There is a huge difference between religious liberties that protect you from are morally and religiously opposed to, and religious liberties that allow you to refuse service to people you are morally and religiously opposed to. The first protects your freedoms to choose and believe in what you want, the second just makes you a messed up bigoted jerk face.

If you are a doctor that believes that abortion is murder and that murder is morally wrong then the constitution should protect you from being forced to murder someone.

If you are a business owner of an event center who believes in traditional marriage, the constitution should not protect you from refusing to rent your facilities to a gay couple because you don't like them.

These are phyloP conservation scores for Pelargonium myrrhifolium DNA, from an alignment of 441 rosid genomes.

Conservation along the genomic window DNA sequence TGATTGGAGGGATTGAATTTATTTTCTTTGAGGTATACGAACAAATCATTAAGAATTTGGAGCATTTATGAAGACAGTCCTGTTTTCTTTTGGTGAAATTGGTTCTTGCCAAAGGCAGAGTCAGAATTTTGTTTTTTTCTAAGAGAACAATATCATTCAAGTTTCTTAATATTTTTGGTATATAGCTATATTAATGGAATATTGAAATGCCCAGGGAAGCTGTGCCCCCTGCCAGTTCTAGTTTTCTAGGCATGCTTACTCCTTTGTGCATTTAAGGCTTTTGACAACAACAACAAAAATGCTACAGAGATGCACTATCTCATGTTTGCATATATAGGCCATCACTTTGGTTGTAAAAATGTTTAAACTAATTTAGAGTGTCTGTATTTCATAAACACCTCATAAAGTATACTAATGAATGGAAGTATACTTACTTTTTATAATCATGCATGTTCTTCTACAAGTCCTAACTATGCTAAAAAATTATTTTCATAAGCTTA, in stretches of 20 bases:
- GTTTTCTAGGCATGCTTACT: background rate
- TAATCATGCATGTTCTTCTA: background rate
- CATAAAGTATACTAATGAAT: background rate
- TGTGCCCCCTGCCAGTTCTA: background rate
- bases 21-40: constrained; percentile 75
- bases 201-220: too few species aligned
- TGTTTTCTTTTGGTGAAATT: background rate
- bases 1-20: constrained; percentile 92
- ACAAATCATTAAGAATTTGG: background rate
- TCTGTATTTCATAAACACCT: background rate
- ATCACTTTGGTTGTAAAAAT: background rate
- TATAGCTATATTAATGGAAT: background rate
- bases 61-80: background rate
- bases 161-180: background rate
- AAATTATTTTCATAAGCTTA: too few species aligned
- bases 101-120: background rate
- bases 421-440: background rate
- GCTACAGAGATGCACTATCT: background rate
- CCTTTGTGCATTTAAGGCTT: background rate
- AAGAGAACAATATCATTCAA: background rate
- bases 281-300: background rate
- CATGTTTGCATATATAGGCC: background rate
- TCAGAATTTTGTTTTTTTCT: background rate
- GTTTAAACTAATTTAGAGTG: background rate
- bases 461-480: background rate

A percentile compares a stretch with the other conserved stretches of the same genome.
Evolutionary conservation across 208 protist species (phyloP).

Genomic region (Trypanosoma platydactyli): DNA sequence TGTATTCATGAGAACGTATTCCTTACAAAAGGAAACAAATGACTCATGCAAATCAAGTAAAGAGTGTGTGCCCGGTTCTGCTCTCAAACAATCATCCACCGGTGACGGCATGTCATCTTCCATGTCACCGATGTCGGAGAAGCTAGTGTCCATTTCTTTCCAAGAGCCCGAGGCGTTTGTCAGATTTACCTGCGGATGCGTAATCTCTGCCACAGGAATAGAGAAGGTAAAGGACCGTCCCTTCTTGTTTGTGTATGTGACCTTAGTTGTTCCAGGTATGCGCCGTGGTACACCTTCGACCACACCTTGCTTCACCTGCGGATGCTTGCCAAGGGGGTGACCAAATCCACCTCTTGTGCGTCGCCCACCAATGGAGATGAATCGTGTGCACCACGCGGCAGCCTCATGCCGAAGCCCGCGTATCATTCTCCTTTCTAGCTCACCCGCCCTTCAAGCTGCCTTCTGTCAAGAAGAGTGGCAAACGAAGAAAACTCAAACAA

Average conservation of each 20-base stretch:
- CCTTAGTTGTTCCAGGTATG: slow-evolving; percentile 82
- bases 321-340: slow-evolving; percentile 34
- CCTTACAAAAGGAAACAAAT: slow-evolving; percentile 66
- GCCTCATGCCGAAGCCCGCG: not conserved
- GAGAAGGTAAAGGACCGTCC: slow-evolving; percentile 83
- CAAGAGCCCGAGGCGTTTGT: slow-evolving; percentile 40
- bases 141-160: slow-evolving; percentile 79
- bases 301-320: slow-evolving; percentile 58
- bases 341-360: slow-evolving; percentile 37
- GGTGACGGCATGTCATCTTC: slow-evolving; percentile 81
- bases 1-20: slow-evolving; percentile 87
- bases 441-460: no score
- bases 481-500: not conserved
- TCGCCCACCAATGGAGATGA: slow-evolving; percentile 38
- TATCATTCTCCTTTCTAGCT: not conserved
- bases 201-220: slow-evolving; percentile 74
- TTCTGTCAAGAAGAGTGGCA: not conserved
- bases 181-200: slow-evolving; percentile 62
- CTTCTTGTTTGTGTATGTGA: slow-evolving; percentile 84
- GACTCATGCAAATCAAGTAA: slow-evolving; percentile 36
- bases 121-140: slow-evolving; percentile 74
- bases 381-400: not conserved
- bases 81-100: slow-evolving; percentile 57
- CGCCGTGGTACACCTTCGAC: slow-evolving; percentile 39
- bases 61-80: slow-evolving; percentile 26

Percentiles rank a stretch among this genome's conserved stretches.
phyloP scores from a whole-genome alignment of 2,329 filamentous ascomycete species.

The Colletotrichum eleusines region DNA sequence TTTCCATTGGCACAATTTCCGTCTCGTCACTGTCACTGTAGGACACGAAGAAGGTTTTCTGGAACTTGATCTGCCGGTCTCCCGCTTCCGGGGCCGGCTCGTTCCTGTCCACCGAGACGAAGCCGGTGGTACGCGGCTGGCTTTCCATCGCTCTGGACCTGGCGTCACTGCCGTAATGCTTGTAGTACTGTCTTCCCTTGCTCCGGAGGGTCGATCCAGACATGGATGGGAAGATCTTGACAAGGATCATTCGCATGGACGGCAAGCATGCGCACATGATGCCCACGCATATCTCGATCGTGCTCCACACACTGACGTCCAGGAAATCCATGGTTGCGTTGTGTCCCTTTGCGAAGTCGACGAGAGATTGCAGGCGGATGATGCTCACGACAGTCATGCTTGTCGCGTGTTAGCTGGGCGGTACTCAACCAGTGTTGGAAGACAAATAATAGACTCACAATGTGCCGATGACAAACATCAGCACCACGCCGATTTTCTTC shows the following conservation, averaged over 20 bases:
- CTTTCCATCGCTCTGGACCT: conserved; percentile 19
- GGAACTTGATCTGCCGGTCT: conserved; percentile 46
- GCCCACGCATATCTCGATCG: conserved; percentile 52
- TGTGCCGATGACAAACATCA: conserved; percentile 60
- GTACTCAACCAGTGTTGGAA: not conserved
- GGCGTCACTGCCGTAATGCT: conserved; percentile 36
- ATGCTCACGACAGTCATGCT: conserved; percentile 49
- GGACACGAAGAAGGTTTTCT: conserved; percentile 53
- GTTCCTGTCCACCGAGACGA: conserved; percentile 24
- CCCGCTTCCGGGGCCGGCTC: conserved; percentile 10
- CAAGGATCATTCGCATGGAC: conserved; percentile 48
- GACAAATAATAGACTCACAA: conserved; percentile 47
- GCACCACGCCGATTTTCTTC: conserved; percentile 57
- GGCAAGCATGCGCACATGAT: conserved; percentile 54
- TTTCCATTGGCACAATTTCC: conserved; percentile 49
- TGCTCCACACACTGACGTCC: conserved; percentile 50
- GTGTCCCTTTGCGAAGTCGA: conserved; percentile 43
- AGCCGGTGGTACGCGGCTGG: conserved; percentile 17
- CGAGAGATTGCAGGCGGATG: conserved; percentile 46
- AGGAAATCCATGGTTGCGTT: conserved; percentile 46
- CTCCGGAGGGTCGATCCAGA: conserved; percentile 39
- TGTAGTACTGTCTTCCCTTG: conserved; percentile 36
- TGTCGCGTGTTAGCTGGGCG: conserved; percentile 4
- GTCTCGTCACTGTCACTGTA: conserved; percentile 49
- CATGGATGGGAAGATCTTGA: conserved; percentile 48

The first situation is the protection of religious liberties. The second situation is just someone who is messed up.

I cringe that LDS folks may take some of what was said today and use it as an excuse to be mean to the LGBT community. Let's be clear one what our real doctrine is.

Jesus Christ commanded us to love our neighbors as ourselves.

I promise you can attend a gay wedding, be friends with a gay person, photograph a gay wedding, and more without going to hell. For reals. I think you are much more likely to go to hell for refusing to attend a gay wedding, bullying a gay person, and refusing serve to a gay person. But let's face it, Mormons don't really believe in hell so just take hell as meaning not going to the Celestial Kingdom (the top tier of heaven). That's right, I think being mean to gay people can keep you out of the CK.